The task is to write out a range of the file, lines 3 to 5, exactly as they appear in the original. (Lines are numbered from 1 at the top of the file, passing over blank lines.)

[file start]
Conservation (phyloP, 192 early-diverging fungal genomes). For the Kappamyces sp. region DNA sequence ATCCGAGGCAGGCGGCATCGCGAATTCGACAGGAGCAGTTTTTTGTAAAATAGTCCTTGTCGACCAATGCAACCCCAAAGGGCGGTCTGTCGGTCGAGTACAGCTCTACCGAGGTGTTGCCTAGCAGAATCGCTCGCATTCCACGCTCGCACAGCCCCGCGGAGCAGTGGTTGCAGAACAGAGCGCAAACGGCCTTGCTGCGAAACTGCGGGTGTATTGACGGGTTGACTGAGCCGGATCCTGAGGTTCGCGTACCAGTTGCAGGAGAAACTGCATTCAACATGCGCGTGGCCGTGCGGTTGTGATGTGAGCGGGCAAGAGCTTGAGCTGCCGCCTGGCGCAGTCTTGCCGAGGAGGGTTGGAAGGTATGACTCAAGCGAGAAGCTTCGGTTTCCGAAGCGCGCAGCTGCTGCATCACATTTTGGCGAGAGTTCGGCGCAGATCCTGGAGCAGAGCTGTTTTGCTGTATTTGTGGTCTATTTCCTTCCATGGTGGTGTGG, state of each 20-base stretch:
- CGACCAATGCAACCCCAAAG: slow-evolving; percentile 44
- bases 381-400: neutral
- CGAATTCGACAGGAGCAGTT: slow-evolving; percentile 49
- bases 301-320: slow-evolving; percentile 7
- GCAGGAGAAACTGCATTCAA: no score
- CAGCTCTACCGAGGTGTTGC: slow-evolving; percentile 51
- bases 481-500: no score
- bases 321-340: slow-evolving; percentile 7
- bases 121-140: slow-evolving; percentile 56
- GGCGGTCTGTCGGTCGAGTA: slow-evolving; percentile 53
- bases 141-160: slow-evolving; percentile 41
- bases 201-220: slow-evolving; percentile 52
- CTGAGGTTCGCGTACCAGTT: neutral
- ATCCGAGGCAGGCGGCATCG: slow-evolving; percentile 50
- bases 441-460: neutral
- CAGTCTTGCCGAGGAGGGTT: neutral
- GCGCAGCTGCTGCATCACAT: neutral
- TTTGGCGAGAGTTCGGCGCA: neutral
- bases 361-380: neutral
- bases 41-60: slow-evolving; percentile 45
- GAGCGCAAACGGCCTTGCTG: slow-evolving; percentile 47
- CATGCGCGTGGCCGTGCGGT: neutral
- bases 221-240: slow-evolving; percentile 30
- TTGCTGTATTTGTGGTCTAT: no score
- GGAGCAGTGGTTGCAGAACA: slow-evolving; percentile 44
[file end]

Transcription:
- bases 381-400: neutral
- CGAATTCGACAGGAGCAGTT: slow-evolving; percentile 49
- bases 301-320: slow-evolving; percentile 7